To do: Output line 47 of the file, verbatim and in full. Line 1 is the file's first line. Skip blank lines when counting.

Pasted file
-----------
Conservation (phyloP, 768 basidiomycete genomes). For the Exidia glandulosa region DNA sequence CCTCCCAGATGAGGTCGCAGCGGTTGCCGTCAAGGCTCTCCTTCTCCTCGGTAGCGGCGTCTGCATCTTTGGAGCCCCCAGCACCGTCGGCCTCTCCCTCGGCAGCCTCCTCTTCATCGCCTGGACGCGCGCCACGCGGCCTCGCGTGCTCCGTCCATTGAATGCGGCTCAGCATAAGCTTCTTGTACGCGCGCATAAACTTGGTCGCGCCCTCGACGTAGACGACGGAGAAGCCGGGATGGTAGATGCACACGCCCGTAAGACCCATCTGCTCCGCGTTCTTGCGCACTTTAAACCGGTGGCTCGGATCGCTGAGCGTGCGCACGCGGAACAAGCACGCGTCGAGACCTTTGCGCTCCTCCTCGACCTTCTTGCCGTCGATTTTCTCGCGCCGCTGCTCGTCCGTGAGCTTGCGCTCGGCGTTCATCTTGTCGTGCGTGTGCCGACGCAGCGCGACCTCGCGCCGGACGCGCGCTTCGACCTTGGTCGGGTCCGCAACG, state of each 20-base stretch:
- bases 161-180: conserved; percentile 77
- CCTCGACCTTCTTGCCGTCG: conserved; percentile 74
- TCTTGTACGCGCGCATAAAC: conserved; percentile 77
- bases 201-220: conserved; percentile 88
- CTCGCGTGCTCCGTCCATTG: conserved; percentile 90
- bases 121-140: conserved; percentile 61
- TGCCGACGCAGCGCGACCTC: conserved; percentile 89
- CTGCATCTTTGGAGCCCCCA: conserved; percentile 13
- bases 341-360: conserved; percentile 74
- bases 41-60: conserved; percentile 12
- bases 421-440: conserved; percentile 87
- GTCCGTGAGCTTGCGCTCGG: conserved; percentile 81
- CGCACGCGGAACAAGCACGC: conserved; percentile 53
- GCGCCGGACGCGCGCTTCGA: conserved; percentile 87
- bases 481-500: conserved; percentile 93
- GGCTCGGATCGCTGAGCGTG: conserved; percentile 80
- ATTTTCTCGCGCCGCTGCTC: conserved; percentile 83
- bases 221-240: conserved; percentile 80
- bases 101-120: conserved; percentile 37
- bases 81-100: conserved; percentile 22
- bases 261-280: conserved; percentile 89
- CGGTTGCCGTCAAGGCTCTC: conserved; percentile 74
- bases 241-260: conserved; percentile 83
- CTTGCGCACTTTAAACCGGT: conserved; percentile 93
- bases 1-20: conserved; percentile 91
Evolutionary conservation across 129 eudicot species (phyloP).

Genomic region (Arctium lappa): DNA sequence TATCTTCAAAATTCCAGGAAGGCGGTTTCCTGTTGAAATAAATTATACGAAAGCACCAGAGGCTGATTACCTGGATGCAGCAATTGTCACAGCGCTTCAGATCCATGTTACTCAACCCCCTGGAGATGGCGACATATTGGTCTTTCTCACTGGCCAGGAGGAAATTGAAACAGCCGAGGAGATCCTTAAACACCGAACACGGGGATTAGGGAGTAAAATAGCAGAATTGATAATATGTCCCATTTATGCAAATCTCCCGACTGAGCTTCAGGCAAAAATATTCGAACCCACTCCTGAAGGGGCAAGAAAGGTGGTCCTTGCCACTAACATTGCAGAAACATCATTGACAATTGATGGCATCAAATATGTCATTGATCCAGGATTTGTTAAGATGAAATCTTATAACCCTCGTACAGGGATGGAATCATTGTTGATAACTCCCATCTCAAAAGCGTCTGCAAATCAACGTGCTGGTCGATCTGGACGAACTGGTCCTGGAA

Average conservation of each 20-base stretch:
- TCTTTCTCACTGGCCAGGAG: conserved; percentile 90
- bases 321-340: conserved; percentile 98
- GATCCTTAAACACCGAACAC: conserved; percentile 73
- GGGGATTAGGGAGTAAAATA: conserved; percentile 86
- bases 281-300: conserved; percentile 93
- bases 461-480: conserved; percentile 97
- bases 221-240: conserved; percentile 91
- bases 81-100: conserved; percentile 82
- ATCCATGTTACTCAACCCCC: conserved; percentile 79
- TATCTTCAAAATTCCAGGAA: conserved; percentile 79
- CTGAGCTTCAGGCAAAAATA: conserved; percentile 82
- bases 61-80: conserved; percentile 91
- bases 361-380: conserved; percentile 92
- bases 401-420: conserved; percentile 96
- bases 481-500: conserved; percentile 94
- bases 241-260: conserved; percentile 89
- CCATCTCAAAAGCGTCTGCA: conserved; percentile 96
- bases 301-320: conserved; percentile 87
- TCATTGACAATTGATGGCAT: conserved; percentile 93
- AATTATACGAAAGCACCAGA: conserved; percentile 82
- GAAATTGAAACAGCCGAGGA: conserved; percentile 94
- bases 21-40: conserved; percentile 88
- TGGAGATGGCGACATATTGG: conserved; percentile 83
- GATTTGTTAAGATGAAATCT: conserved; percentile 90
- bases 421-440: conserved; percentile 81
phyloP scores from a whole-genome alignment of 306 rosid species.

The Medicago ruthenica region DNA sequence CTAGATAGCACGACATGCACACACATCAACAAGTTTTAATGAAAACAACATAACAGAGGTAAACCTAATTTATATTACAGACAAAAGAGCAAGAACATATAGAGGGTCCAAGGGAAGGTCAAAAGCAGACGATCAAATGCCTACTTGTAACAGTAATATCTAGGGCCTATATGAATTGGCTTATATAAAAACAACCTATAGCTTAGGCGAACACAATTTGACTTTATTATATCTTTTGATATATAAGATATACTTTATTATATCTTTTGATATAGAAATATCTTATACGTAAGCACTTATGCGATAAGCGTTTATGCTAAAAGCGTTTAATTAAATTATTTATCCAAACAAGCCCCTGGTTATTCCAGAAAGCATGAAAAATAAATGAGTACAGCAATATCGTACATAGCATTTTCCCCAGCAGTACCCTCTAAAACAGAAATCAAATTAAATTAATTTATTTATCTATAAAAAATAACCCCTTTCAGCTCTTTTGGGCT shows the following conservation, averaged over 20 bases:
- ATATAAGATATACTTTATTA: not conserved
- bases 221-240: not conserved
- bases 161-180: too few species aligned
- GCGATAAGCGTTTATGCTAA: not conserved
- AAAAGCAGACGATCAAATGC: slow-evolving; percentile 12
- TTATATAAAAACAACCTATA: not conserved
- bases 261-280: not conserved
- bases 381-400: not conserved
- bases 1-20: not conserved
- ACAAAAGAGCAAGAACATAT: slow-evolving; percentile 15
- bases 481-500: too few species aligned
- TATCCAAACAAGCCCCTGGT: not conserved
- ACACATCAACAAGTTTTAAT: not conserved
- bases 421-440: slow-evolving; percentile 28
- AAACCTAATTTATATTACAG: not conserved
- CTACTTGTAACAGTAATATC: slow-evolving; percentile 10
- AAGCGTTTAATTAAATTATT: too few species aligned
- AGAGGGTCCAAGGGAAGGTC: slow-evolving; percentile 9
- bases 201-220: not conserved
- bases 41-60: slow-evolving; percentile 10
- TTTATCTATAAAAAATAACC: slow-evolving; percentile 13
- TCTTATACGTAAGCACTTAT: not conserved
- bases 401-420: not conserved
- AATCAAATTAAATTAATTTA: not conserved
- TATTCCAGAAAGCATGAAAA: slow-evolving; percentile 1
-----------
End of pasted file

- bases 301-320: conserved; percentile 87